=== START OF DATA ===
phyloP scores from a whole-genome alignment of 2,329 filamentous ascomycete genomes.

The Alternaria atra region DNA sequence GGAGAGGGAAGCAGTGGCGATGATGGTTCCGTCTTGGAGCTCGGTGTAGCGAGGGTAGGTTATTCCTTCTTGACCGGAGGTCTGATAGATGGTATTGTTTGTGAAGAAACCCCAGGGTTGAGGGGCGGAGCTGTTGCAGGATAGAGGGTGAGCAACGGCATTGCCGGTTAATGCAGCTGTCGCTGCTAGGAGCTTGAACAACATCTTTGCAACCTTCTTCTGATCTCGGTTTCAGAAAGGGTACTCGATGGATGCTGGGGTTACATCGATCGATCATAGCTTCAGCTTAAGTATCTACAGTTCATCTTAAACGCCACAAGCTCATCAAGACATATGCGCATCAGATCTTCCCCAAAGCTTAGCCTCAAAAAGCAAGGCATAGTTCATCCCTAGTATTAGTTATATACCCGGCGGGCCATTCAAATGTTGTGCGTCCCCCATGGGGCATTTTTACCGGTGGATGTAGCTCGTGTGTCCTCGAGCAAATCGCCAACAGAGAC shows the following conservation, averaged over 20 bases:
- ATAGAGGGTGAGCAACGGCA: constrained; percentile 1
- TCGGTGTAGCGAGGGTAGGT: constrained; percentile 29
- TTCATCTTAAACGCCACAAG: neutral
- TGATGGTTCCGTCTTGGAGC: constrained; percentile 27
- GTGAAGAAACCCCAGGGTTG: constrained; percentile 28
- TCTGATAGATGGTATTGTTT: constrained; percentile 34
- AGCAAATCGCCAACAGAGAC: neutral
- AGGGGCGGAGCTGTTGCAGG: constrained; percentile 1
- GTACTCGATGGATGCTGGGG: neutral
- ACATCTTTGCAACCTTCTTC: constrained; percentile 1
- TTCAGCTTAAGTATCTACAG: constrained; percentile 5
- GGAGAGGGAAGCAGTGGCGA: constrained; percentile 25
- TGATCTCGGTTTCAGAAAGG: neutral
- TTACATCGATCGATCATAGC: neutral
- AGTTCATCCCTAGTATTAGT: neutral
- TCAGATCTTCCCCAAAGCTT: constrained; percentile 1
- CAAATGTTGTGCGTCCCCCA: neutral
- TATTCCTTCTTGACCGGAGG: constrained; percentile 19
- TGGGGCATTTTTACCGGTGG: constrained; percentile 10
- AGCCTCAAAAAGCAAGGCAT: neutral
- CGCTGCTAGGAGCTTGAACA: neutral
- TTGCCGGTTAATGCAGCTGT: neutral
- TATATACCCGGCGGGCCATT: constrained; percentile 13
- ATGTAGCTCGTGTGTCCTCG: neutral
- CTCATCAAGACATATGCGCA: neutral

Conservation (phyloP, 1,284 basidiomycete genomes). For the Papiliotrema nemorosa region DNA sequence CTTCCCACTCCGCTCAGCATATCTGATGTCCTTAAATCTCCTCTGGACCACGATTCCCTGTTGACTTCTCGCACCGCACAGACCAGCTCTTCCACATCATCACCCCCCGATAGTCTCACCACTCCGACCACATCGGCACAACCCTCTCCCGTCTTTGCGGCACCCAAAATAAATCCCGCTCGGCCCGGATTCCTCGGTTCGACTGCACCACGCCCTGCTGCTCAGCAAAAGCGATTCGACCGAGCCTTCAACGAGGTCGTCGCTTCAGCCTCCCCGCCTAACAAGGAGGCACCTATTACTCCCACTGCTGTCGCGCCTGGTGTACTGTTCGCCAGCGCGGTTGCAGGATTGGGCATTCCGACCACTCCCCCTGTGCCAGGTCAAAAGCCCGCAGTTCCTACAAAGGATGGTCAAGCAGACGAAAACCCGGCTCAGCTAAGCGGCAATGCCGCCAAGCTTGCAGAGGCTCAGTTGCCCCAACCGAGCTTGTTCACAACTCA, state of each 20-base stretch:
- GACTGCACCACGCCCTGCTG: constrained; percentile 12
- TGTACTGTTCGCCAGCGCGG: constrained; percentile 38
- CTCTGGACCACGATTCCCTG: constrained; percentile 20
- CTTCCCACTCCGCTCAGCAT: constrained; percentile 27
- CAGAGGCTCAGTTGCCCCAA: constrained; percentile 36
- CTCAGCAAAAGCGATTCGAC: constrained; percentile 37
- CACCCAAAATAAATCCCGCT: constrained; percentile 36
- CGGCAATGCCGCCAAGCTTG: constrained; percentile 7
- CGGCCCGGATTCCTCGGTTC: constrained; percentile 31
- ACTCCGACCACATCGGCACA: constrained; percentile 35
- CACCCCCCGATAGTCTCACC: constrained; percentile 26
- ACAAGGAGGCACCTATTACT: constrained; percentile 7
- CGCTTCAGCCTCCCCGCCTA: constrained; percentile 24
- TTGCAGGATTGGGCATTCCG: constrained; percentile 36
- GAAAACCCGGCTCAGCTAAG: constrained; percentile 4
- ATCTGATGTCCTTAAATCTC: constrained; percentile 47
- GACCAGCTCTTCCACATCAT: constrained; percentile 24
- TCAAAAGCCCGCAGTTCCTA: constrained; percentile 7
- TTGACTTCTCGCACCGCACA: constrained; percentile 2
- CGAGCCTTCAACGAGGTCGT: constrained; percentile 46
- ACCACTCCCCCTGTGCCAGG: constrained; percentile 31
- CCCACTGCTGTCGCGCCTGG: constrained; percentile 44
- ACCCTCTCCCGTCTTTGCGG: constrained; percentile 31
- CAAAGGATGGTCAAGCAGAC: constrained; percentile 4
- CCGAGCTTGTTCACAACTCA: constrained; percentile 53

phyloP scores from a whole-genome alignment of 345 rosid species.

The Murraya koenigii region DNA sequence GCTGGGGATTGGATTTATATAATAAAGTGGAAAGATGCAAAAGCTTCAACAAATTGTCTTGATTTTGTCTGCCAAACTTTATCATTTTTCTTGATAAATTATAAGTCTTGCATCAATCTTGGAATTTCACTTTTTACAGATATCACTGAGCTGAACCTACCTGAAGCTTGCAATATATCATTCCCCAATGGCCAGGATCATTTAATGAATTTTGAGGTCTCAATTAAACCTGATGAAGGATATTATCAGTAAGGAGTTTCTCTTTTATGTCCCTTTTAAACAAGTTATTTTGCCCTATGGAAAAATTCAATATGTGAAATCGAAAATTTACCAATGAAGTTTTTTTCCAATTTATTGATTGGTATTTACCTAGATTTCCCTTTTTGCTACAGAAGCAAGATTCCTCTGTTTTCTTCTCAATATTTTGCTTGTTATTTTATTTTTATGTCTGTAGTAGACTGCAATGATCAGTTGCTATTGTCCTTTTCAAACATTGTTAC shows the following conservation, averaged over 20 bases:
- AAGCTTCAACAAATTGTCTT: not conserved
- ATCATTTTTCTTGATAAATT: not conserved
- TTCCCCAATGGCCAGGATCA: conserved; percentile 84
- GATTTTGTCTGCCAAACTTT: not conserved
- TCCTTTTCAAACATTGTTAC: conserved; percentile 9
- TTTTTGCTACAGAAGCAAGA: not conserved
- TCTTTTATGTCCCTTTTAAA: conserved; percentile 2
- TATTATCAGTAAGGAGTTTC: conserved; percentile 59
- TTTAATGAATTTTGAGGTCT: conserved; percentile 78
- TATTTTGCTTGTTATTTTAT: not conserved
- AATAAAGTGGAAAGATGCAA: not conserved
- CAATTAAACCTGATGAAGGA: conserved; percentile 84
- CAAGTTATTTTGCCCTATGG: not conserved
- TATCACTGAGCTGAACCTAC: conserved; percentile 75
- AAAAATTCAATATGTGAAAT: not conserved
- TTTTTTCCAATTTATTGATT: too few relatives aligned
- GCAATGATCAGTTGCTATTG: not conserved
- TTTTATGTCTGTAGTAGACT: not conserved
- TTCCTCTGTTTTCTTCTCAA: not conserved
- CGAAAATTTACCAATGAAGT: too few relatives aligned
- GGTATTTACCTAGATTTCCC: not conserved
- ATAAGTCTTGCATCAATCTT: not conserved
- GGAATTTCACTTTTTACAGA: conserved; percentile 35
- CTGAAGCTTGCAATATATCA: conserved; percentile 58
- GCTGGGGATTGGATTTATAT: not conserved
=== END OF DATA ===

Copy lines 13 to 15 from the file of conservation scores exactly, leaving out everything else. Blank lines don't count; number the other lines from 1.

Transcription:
- TTCAGCTTAAGTATCTACAG: constrained; percentile 5
- GGAGAGGGAAGCAGTGGCGA: constrained; percentile 25
- TGATCTCGGTTTCAGAAAGG: neutral